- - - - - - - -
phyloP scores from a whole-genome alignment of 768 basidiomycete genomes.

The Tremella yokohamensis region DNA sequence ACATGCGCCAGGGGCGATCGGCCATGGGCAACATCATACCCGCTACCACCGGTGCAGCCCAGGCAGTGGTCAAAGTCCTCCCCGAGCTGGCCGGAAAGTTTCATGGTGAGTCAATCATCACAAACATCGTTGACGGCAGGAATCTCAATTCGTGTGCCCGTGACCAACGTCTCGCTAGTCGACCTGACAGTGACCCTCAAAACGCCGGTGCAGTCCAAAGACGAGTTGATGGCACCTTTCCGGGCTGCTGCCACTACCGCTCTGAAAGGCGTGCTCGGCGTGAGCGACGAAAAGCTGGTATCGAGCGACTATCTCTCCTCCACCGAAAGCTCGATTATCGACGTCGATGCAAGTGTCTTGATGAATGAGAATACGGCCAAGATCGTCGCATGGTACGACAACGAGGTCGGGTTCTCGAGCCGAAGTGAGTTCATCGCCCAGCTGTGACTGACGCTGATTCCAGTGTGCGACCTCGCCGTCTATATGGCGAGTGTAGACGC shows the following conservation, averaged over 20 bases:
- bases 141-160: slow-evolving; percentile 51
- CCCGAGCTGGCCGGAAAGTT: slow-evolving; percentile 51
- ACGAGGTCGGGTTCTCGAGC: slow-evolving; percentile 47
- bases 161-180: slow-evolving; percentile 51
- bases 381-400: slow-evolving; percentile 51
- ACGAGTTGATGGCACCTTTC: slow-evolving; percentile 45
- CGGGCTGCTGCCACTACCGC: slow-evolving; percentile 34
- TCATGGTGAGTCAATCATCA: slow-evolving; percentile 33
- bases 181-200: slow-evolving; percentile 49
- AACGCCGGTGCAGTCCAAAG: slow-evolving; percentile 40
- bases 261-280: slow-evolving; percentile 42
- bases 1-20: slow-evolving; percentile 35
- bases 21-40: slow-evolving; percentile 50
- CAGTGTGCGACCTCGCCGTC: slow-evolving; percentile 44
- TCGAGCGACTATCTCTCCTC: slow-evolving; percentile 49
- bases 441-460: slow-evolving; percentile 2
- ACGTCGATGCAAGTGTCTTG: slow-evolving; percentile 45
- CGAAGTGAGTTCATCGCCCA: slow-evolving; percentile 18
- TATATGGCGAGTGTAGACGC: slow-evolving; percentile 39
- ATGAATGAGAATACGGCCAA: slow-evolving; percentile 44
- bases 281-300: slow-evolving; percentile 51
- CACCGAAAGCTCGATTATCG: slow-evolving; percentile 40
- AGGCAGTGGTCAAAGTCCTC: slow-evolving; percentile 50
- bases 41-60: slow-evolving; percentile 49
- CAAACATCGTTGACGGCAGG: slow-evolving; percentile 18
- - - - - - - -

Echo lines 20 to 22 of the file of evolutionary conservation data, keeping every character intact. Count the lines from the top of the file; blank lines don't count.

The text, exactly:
- CGAAGTGAGTTCATCGCCCA: slow-evolving; percentile 18
- TATATGGCGAGTGTAGACGC: slow-evolving; percentile 39
- ATGAATGAGAATACGGCCAA: slow-evolving; percentile 44